Thursday, April 18, 2013

The Marathon

On Tuesday I took my usual walk around Boston Common and the Public Garden at lunchtime.  I had to get out. I was numb from Monday's horrors.  It had been such a glorious day for a race when I met up with Rob, Anne and Jim Burnham and my daughter Sarah to watch in Newton and cheer on Lisa in her 25th Boston.  I had sampled some delicious Jampel ice cream, the crowds were out and the usual excitement and anticipation was in the air. It was cool, a perfect day to run. The top woman stormed past and later we were amazed that she had been run down by the eventual winner given her lead at 19 miles.  The usual pack of African runners flew past.  Which one would prevail on Boylston St?  Then CSUers started to came by: Terry McNatt, Lisa and others in the dizzying sea of runners flowing toward Boston.    

I have a soft spot in my heart for this race.  Even though I only ran it 5 times and haven’t toed the line in Hopkinton since 1982, I’ve been out to watch nearly every year since.  I have suffered Heartbreak Hill and experienced elation just like everyone else who runs the Marathon.  And with 24 of these things under her belt, Lisa and I discuss the race often.  We always have CSU friends running so I come out to cheer. 

In a moment so much changed, from the satisfaction that Lisa had run an excellent race to sudden panicked phone calls and great relief as I saw Lisa walk out of the subway, still wrapped in her foil blankets (she had a snafu with her bag at the finish) to numerous emails, texts and facebook posts as CSUers and family checked in that all were safe. In a moment of despair watching the news I wondered if anything would return to normal.  So many people had been so grieviously injured by this horrible act.  So many others had acted so quickly and selflessly to help those in need.  It was mind-numbing. 

From the moment I walked out of North Station on Tuesday to walk to work the signs were everywhere that something bad had happened.  The guts had been pulled out of a compacting trash can next to the Tip O’Neil building so no one could use it for a bomb.  A state trooper cruiser blocked the entrance to the State House. The Common was almost empty when most mornings it is busy.  Later, walking out of work at lunchtime there were two cruisers parked outside the building, a helicopter hovered high above the city, the Common was full of police motorcycles lined up neatly, swat team personnel were gathered outside the entrance to Park St. Station, semi-automatic rifles at the ready.  I was overwhelmed by this feeling that someone had tried to steal our city and our race from us.  They had stolen 3 innocent lives. A great sadness hit me and tears welled up in my eyes. There was a command post set up at the bottom of the Common, barricades ran across Boylston St, a long line of news trucks and satellite dishes lined Arlington St., flags were at half-mast luffing in the springtime breeze, bomb-sniffing dogs were on patrol with their handlers and the Swan Boats, normally full of parents and noisy kids feeding the ducks as they lapped the lagoon, were tied up going nowhere.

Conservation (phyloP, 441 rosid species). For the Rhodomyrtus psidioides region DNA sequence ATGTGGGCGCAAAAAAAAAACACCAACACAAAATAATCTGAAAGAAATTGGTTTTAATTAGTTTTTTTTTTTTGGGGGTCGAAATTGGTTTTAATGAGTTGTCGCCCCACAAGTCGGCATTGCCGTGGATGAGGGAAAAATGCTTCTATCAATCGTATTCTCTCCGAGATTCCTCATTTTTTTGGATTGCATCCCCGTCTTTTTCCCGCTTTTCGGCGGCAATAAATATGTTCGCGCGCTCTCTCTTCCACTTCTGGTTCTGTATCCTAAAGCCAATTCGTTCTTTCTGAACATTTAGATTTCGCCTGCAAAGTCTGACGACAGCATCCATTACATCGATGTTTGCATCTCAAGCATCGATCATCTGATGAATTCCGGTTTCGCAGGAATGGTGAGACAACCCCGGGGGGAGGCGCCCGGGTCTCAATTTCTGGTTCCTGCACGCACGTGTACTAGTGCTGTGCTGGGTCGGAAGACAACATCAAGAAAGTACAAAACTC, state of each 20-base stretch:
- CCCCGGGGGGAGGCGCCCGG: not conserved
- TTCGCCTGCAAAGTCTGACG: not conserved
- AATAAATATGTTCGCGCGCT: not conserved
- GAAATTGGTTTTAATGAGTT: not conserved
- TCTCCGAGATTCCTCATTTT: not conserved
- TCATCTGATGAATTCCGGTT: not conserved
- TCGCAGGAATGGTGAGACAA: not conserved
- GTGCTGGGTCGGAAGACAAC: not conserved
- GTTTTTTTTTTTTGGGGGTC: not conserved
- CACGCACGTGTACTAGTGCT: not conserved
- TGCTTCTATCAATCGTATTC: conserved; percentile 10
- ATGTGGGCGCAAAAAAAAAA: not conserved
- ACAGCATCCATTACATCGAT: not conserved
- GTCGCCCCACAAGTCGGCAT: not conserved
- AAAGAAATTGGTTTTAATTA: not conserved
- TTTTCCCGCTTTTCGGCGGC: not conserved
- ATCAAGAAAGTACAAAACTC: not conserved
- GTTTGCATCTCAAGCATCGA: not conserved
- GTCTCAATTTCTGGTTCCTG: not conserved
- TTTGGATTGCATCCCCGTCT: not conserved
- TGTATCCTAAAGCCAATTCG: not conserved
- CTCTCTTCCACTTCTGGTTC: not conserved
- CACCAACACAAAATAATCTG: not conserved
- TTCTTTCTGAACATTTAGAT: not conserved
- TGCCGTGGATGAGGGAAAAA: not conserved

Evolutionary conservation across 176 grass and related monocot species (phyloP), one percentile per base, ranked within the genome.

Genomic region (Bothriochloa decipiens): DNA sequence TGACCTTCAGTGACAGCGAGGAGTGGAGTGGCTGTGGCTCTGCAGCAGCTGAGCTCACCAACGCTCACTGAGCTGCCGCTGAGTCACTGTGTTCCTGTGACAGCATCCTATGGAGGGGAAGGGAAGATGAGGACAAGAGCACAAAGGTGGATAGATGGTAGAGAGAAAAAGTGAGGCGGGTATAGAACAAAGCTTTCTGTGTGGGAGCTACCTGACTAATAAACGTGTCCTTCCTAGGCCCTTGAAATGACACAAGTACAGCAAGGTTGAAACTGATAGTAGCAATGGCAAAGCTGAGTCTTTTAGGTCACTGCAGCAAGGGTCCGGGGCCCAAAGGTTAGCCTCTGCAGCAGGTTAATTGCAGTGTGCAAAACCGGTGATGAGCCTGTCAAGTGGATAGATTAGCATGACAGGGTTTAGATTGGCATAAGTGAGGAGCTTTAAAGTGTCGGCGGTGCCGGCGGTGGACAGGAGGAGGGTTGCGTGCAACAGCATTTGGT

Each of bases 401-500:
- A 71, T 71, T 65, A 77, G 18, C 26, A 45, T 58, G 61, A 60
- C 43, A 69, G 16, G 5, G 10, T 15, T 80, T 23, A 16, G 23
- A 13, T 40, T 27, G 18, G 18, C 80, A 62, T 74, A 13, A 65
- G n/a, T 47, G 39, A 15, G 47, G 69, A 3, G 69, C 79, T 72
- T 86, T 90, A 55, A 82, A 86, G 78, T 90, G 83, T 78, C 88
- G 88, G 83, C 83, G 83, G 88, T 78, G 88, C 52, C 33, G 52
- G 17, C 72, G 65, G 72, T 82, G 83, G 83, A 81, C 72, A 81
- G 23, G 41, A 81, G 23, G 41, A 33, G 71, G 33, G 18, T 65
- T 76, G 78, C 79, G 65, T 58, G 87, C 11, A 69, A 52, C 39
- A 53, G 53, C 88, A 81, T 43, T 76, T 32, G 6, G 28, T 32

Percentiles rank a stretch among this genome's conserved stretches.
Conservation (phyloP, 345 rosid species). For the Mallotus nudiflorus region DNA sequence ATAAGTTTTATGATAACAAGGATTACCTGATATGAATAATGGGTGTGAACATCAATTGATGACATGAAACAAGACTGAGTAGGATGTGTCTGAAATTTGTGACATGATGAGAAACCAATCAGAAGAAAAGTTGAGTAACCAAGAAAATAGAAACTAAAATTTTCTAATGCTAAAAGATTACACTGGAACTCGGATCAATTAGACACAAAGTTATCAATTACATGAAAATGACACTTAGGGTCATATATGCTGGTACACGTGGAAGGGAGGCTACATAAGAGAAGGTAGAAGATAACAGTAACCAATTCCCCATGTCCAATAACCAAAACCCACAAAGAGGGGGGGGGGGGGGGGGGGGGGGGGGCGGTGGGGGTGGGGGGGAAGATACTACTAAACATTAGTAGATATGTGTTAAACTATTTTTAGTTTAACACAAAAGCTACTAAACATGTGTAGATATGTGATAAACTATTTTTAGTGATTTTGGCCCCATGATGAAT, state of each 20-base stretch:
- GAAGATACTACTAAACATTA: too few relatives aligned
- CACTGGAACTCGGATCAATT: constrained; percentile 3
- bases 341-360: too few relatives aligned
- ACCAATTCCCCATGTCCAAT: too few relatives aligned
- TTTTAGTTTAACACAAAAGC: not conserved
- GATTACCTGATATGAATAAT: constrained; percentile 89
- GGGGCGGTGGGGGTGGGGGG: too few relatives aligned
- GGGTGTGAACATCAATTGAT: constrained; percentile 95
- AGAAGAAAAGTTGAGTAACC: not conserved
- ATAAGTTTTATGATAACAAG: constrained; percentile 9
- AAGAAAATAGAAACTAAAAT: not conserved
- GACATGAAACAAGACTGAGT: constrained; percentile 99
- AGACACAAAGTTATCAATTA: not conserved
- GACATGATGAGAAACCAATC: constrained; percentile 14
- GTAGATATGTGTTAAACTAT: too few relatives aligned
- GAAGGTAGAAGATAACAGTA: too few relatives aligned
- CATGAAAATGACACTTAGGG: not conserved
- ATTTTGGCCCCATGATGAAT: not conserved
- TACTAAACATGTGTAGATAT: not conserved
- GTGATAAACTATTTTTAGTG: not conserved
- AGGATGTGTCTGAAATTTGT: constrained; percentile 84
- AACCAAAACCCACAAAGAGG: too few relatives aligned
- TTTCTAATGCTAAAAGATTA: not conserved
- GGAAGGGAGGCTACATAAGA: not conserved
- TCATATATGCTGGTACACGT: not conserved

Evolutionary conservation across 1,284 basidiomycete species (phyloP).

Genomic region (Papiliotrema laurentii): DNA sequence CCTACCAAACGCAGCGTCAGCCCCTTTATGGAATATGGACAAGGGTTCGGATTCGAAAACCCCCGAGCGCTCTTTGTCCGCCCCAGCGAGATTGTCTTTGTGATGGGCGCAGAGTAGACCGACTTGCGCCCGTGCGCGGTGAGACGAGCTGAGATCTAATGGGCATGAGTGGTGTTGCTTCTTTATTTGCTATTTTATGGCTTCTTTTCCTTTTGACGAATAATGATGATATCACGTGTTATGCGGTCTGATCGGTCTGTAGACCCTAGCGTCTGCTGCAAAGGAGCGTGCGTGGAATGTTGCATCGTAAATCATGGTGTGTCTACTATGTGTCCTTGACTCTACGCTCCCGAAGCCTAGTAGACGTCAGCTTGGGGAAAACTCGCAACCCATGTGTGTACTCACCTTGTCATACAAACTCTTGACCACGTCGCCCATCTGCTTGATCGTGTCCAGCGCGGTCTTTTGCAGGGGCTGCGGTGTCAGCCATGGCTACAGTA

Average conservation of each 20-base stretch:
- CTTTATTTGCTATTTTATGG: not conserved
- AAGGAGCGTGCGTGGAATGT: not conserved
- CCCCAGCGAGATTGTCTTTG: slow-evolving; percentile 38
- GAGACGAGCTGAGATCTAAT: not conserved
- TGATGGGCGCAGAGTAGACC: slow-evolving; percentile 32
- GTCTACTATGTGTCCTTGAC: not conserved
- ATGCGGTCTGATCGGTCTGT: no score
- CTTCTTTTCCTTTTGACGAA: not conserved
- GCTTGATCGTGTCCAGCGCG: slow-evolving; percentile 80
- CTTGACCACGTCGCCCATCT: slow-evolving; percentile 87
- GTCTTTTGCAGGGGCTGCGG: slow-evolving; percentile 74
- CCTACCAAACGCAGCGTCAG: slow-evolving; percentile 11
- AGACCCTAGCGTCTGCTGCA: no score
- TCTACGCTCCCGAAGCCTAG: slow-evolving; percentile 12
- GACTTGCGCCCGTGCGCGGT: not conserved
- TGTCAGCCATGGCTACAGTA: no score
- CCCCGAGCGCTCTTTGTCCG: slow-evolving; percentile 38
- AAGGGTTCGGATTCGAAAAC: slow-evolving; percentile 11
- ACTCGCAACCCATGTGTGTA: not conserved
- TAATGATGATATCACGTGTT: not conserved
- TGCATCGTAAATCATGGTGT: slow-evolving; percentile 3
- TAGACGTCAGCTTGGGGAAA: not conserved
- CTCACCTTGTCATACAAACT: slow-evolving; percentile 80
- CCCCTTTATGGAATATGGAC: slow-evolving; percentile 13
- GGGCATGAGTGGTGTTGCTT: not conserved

And then I noticed something that gave me some hope and a smile.  People were out walking in the Common and more particularly, as with every other Tuesday after the Marathon, those who had run were out walking, visitors to Boston proudly wearing their yellow marathon jackets.  One man soaked up the sun and was proudly displayed his medal while he sat on a bench.  The yellow jackets were in fact everywhere.  These gimpy, sore runners were out to take in the city before returning home, most walking slowly, some limping from their blisters and cramped legs, many speaking some other language.  Most were visitors to Boston from across the country and around the world, proud of their accomplishment and showing their camaraderie as runners.  They were not afraid to walk the streets of Boston, even amid all the unusual security and signs everywhere that something was terribly wrong.  The runners had come out, to see the city, to wear their jackets, proudly letting everyone know they had run this race.  I was relieved.  It will take time and a lot of healing and Boston and the Marathon are forever changed, but the City and the Marathon and the runners will be back.

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